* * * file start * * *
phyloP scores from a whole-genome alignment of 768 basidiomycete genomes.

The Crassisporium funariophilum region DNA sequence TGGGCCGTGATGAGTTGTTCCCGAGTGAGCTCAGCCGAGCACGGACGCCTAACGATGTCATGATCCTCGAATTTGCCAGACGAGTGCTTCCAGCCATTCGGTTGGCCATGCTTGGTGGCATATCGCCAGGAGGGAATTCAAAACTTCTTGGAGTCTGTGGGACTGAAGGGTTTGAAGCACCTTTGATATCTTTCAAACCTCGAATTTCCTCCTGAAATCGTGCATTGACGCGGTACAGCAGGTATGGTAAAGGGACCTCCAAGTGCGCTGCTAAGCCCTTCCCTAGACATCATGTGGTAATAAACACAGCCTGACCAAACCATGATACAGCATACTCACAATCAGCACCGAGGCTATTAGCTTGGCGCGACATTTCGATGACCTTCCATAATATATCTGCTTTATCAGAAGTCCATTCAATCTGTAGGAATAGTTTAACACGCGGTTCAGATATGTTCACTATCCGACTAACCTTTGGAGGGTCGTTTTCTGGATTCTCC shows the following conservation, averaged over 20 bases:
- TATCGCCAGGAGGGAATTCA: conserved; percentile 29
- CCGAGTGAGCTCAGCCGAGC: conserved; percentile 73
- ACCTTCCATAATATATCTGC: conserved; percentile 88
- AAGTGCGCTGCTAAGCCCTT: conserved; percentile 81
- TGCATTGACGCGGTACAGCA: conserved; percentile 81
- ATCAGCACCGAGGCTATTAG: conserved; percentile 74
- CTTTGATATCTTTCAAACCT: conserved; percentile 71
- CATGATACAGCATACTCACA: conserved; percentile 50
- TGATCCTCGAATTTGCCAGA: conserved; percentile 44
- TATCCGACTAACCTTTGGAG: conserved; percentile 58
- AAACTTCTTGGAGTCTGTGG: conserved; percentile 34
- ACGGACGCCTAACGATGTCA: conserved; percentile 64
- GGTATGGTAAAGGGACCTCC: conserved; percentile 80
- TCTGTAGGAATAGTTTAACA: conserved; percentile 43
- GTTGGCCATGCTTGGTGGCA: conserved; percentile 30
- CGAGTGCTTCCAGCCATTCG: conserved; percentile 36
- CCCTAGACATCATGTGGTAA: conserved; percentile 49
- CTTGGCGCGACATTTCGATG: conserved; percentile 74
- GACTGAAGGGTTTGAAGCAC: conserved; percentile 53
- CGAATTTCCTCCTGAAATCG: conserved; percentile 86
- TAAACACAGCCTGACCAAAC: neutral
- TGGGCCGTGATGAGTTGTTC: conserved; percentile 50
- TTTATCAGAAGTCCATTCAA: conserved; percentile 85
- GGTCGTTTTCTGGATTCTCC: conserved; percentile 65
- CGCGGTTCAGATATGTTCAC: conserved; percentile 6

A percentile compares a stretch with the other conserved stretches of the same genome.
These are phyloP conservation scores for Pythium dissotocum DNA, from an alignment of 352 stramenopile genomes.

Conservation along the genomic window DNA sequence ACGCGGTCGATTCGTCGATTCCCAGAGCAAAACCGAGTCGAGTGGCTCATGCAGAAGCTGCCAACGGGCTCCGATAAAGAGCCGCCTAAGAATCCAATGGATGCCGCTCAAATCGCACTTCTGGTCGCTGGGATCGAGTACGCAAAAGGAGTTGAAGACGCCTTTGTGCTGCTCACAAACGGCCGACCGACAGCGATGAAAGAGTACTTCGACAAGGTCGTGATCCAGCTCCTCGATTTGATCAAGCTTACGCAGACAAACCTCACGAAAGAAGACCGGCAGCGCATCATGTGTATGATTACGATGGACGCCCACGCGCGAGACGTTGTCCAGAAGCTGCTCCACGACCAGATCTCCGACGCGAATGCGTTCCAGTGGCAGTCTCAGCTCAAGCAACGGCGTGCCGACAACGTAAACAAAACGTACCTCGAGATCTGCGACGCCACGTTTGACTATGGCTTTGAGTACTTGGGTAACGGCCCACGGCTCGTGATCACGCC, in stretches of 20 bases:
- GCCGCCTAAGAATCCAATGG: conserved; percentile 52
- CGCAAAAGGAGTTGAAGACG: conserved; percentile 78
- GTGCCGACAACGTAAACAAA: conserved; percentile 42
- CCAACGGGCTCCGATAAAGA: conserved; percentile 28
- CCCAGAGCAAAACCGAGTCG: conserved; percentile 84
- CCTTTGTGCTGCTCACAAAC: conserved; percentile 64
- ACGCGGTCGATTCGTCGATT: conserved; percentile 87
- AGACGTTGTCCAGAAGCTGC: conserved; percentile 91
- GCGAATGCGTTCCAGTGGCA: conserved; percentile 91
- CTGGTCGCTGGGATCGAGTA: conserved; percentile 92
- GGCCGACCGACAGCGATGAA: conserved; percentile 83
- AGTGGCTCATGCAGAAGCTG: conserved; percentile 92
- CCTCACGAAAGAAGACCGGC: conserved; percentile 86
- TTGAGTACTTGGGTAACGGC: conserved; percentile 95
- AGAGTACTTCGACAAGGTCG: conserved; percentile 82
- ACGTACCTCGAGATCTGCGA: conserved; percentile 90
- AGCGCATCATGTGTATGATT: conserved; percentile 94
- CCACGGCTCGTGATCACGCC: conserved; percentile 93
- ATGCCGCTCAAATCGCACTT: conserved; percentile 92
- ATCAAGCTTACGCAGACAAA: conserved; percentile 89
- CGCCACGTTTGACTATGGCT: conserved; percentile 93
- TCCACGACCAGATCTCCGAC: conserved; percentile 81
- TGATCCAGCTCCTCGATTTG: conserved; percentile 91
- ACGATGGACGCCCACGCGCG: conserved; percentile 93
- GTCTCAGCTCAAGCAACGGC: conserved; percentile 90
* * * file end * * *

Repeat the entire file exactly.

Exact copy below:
phyloP scores from a whole-genome alignment of 768 basidiomycete genomes.

The Crassisporium funariophilum region DNA sequence TGGGCCGTGATGAGTTGTTCCCGAGTGAGCTCAGCCGAGCACGGACGCCTAACGATGTCATGATCCTCGAATTTGCCAGACGAGTGCTTCCAGCCATTCGGTTGGCCATGCTTGGTGGCATATCGCCAGGAGGGAATTCAAAACTTCTTGGAGTCTGTGGGACTGAAGGGTTTGAAGCACCTTTGATATCTTTCAAACCTCGAATTTCCTCCTGAAATCGTGCATTGACGCGGTACAGCAGGTATGGTAAAGGGACCTCCAAGTGCGCTGCTAAGCCCTTCCCTAGACATCATGTGGTAATAAACACAGCCTGACCAAACCATGATACAGCATACTCACAATCAGCACCGAGGCTATTAGCTTGGCGCGACATTTCGATGACCTTCCATAATATATCTGCTTTATCAGAAGTCCATTCAATCTGTAGGAATAGTTTAACACGCGGTTCAGATATGTTCACTATCCGACTAACCTTTGGAGGGTCGTTTTCTGGATTCTCC shows the following conservation, averaged over 20 bases:
- TATCGCCAGGAGGGAATTCA: conserved; percentile 29
- CCGAGTGAGCTCAGCCGAGC: conserved; percentile 73
- ACCTTCCATAATATATCTGC: conserved; percentile 88
- AAGTGCGCTGCTAAGCCCTT: conserved; percentile 81
- TGCATTGACGCGGTACAGCA: conserved; percentile 81
- ATCAGCACCGAGGCTATTAG: conserved; percentile 74
- CTTTGATATCTTTCAAACCT: conserved; percentile 71
- CATGATACAGCATACTCACA: conserved; percentile 50
- TGATCCTCGAATTTGCCAGA: conserved; percentile 44
- TATCCGACTAACCTTTGGAG: conserved; percentile 58
- AAACTTCTTGGAGTCTGTGG: conserved; percentile 34
- ACGGACGCCTAACGATGTCA: conserved; percentile 64
- GGTATGGTAAAGGGACCTCC: conserved; percentile 80
- TCTGTAGGAATAGTTTAACA: conserved; percentile 43
- GTTGGCCATGCTTGGTGGCA: conserved; percentile 30
- CGAGTGCTTCCAGCCATTCG: conserved; percentile 36
- CCCTAGACATCATGTGGTAA: conserved; percentile 49
- CTTGGCGCGACATTTCGATG: conserved; percentile 74
- GACTGAAGGGTTTGAAGCAC: conserved; percentile 53
- CGAATTTCCTCCTGAAATCG: conserved; percentile 86
- TAAACACAGCCTGACCAAAC: neutral
- TGGGCCGTGATGAGTTGTTC: conserved; percentile 50
- TTTATCAGAAGTCCATTCAA: conserved; percentile 85
- GGTCGTTTTCTGGATTCTCC: conserved; percentile 65
- CGCGGTTCAGATATGTTCAC: conserved; percentile 6

A percentile compares a stretch with the other conserved stretches of the same genome.
These are phyloP conservation scores for Pythium dissotocum DNA, from an alignment of 352 stramenopile genomes.

Conservation along the genomic window DNA sequence ACGCGGTCGATTCGTCGATTCCCAGAGCAAAACCGAGTCGAGTGGCTCATGCAGAAGCTGCCAACGGGCTCCGATAAAGAGCCGCCTAAGAATCCAATGGATGCCGCTCAAATCGCACTTCTGGTCGCTGGGATCGAGTACGCAAAAGGAGTTGAAGACGCCTTTGTGCTGCTCACAAACGGCCGACCGACAGCGATGAAAGAGTACTTCGACAAGGTCGTGATCCAGCTCCTCGATTTGATCAAGCTTACGCAGACAAACCTCACGAAAGAAGACCGGCAGCGCATCATGTGTATGATTACGATGGACGCCCACGCGCGAGACGTTGTCCAGAAGCTGCTCCACGACCAGATCTCCGACGCGAATGCGTTCCAGTGGCAGTCTCAGCTCAAGCAACGGCGTGCCGACAACGTAAACAAAACGTACCTCGAGATCTGCGACGCCACGTTTGACTATGGCTTTGAGTACTTGGGTAACGGCCCACGGCTCGTGATCACGCC, in stretches of 20 bases:
- GCCGCCTAAGAATCCAATGG: conserved; percentile 52
- CGCAAAAGGAGTTGAAGACG: conserved; percentile 78
- GTGCCGACAACGTAAACAAA: conserved; percentile 42
- CCAACGGGCTCCGATAAAGA: conserved; percentile 28
- CCCAGAGCAAAACCGAGTCG: conserved; percentile 84
- CCTTTGTGCTGCTCACAAAC: conserved; percentile 64
- ACGCGGTCGATTCGTCGATT: conserved; percentile 87
- AGACGTTGTCCAGAAGCTGC: conserved; percentile 91
- GCGAATGCGTTCCAGTGGCA: conserved; percentile 91
- CTGGTCGCTGGGATCGAGTA: conserved; percentile 92
- GGCCGACCGACAGCGATGAA: conserved; percentile 83
- AGTGGCTCATGCAGAAGCTG: conserved; percentile 92
- CCTCACGAAAGAAGACCGGC: conserved; percentile 86
- TTGAGTACTTGGGTAACGGC: conserved; percentile 95
- AGAGTACTTCGACAAGGTCG: conserved; percentile 82
- ACGTACCTCGAGATCTGCGA: conserved; percentile 90
- AGCGCATCATGTGTATGATT: conserved; percentile 94
- CCACGGCTCGTGATCACGCC: conserved; percentile 93
- ATGCCGCTCAAATCGCACTT: conserved; percentile 92
- ATCAAGCTTACGCAGACAAA: conserved; percentile 89
- CGCCACGTTTGACTATGGCT: conserved; percentile 93
- TCCACGACCAGATCTCCGAC: conserved; percentile 81
- TGATCCAGCTCCTCGATTTG: conserved; percentile 91
- ACGATGGACGCCCACGCGCG: conserved; percentile 93
- GTCTCAGCTCAAGCAACGGC: conserved; percentile 90